Fran Olson — Miami, FL
With the rise of electronic poetry and digital books—I read Amazon now sells more e-books than print books—what do you see for the future of poetry? Are you involved in digital poetry, or plan to be, or want to be?
Mark — Boston, MA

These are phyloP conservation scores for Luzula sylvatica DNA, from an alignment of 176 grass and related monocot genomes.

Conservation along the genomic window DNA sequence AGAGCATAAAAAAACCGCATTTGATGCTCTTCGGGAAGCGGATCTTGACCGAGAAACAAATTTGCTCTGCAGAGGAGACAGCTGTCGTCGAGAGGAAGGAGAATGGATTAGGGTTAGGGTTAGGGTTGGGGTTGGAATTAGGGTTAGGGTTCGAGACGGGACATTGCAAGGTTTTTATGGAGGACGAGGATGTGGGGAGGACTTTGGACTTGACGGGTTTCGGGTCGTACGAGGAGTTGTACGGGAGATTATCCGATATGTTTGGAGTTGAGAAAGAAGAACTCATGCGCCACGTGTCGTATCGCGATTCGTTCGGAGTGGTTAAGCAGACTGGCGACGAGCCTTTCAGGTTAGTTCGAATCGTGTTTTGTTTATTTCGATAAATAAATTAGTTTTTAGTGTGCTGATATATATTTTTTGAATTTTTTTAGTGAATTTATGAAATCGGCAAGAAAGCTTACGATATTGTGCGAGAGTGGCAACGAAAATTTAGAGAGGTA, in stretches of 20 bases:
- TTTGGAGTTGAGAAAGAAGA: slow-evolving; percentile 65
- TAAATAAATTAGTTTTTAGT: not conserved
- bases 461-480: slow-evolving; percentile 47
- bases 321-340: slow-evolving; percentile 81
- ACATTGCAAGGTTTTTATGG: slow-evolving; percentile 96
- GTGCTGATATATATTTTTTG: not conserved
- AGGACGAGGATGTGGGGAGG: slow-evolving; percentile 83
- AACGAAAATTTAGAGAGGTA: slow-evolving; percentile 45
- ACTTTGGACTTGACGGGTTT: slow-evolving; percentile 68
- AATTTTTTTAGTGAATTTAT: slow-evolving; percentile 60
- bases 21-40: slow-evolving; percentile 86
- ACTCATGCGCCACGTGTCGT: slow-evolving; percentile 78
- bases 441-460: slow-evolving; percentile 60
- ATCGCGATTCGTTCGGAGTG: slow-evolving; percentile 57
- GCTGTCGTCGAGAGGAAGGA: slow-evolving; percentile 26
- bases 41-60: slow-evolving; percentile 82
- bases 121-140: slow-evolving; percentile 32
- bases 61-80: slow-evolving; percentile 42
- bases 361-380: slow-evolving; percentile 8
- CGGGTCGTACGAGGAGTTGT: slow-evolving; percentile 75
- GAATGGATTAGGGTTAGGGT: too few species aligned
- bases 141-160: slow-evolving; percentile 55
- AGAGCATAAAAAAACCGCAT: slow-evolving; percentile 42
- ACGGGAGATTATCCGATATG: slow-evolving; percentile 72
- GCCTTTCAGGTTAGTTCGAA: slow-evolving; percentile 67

I’m going to try to answer Fran and Mark’s questions together since they are quite similar. This is not something that I have thought deeply about. I do own a Kindle. I got it because I travel a lot and it’s easier to carry a Kindle than, say, five books. Now I buy most of my novels and a lot of my nonfiction as ebooks. I don’t think I’d want to read poetry that way though. And I think it’s really too bad to see bookstores go out of business. Bookstores were already struggling in the wake of Amazon and the availability of books electronically may be the death blow. I think that’s a bigger loss than we might realize. It’s not a problem for someone who’s already “hooked in” somehow and is going to hear about the new books in his or her field. But what about the person who isn’t connected in that way? A good bookstore is a place to browse and discover things you didn’t know you liked. I remember buying an anthology of what was then contemporary poetry in a bookstore when I was about nineteen. I had read probably a fifth of it by the time I walked up to the register. That isn’t likely to happen now.